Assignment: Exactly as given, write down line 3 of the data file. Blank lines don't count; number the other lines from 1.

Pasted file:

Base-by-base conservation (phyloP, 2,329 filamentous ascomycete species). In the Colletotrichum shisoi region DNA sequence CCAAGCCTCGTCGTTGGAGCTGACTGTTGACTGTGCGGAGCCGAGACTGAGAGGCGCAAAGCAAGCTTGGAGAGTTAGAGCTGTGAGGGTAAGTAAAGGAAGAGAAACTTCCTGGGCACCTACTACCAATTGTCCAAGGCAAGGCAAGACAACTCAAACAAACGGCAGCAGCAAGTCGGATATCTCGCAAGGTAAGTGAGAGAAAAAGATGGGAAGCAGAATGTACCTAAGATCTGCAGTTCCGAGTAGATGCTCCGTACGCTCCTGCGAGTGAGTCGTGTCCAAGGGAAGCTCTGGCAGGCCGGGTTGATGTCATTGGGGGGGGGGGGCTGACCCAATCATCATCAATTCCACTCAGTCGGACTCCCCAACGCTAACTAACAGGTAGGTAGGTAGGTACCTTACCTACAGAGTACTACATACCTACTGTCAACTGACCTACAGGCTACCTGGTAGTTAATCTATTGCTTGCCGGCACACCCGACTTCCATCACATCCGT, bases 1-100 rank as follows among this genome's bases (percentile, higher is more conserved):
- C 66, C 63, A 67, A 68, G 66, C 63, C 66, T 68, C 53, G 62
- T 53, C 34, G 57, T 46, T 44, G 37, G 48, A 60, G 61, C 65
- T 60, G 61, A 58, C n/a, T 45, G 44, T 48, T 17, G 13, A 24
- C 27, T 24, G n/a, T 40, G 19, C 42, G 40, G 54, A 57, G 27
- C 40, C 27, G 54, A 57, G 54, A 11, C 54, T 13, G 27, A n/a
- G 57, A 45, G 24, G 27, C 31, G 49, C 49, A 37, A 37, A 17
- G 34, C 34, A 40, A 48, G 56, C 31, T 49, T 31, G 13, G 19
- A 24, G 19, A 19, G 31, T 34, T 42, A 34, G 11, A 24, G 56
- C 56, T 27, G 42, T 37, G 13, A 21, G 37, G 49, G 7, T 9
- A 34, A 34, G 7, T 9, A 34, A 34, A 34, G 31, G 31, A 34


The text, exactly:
- T 53, C 34, G 57, T 46, T 44, G 37, G 48, A 60, G 61, C 65